The Kumara Box and Ernie are about 10 minutes’ drive (from Dargaville) heading south on Pouto Rd and once there, for about an hour I watch the live Kumara show! Ernie, the kumara, shares his stories and interesting facts about the history and people of the Kaipara area and this much-loved, tasty, sweet potato. (Seems there are ten varieties grown but supermarkets only want 3 of them!)
According to ‘Ernie’ the vegetable came to NZ via an American ship in 1850 where one of the crew gave three to a Māori – luckily he planted them and now they are a kiwi staple.
I enjoy a cuppa, (along with scones made with kumara) with this couple who almost fell into tourism and now thrive on their new job. They now leave it to others (family)to plant the 1½ million plants each year. The ‘train’ that takes guests around the farm was wisely not started up for just one person but I get a tour to see the farm and what I suspect is the smallest church in New Zealand on a quad bike. Note: bookings are essential to visit the Kumara Box and the vegetable has taken on a new life in my mind making shopping for them enjoyable.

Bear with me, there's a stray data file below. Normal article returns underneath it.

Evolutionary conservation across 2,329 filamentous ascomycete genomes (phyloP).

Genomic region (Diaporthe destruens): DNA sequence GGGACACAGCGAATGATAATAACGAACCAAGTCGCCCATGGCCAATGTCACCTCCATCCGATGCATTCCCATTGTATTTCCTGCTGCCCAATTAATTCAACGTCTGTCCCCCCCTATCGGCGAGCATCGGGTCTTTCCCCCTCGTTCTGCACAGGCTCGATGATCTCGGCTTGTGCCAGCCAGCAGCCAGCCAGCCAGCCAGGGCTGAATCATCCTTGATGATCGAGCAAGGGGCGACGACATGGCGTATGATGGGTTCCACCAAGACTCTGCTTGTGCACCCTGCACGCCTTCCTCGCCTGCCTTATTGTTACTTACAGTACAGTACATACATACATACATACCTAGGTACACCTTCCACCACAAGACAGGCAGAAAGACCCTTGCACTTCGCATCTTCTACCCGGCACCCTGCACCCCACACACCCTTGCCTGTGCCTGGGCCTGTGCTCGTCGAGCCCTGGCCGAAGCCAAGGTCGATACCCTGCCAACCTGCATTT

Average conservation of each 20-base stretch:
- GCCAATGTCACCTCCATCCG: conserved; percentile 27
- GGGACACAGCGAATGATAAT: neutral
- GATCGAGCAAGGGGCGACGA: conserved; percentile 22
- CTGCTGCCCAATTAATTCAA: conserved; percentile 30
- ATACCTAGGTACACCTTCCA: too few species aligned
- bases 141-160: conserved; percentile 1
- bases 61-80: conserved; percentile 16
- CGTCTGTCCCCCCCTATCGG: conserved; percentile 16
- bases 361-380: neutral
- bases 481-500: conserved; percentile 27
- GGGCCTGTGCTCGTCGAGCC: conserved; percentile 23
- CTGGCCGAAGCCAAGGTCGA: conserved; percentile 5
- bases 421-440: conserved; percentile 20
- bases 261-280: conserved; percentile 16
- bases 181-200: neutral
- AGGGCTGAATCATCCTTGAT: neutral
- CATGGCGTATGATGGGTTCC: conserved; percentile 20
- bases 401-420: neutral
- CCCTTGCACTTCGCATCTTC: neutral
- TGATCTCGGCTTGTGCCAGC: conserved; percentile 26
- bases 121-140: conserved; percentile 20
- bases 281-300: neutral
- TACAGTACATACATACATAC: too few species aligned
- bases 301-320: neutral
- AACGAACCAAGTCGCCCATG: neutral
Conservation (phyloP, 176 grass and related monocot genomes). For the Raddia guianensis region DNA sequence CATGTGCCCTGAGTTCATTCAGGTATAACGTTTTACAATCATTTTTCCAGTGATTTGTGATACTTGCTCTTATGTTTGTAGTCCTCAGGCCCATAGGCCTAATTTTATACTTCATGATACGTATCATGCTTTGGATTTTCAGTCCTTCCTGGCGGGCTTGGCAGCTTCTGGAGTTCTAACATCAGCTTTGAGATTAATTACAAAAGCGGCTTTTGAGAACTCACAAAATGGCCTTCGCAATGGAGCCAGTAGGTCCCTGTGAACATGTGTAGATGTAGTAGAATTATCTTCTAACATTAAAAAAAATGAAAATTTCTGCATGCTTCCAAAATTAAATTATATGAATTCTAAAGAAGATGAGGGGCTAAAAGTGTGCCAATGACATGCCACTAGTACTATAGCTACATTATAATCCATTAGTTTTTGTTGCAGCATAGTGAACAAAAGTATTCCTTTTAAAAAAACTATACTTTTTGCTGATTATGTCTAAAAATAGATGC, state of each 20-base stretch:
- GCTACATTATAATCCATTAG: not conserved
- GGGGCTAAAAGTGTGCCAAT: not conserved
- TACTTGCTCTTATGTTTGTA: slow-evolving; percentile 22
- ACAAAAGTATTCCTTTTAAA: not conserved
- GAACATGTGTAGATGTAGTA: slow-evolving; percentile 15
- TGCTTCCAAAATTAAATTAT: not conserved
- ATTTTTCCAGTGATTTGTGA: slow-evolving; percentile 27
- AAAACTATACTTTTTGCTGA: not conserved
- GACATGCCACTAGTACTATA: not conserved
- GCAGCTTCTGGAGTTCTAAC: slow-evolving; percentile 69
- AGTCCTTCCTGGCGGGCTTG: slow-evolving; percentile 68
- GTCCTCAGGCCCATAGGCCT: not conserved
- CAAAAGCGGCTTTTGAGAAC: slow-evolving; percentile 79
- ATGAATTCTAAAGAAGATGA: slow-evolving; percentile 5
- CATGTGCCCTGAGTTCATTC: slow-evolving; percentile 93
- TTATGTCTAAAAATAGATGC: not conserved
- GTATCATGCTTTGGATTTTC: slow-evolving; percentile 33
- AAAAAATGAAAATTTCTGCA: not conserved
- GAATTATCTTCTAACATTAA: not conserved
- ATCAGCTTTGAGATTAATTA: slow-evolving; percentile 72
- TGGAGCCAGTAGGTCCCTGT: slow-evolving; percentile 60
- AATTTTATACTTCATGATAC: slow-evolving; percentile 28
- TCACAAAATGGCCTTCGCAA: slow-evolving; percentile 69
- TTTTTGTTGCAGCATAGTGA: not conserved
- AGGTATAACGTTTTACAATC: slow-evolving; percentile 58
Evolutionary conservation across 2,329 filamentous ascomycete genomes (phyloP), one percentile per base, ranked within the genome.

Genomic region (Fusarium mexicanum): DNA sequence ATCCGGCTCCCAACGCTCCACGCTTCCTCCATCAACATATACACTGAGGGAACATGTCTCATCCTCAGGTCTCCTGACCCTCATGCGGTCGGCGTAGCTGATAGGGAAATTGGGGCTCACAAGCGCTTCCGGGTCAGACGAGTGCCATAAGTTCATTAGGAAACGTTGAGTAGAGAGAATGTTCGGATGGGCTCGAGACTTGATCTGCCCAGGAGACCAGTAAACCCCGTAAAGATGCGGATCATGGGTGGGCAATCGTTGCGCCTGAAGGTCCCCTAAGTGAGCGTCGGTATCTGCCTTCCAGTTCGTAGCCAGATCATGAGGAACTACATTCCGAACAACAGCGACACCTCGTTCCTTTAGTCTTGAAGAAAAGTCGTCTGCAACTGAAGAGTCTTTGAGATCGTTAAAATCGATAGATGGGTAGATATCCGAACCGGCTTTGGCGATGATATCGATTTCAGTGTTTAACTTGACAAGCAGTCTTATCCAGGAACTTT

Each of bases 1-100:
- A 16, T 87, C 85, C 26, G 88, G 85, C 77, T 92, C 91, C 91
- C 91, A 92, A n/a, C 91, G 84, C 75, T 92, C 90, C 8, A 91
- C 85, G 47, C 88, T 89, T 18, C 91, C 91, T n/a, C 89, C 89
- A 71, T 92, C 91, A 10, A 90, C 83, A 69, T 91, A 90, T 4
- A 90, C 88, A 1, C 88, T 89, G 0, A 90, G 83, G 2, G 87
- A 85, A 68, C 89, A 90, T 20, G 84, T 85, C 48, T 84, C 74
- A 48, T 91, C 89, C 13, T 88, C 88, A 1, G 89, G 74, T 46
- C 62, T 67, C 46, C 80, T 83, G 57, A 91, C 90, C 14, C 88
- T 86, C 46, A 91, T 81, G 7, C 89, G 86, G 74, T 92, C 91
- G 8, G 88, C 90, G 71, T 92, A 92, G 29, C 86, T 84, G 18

Continuing south on Pouto Road I next visit Zizania Paper Products on Turkey Flat Rd where a weed (pest?) is being given a new life.
It seems the Manchurian ricegrass came into the area in either ballast water, or bricks from China which were then used to build stables – the rest as they say is history. Manchurian wild rice (Zizania latifolia) is a giant semi-aquatic grass that has smothered riverbanks, invaded pastures, and run rampant through drainage channels in parts of the North Island from Northland to the Kapiti Coast – now it’s being used for beautiful paper. “It’s the only good thing about it’ I’m told, and Zizania Paper now creates acid-free papers for artists and other lovers of fine products – using also material from red-hot pokers; flax, cabbage tree, and of course in keeping with this area, kumara. See more on their Facebook page.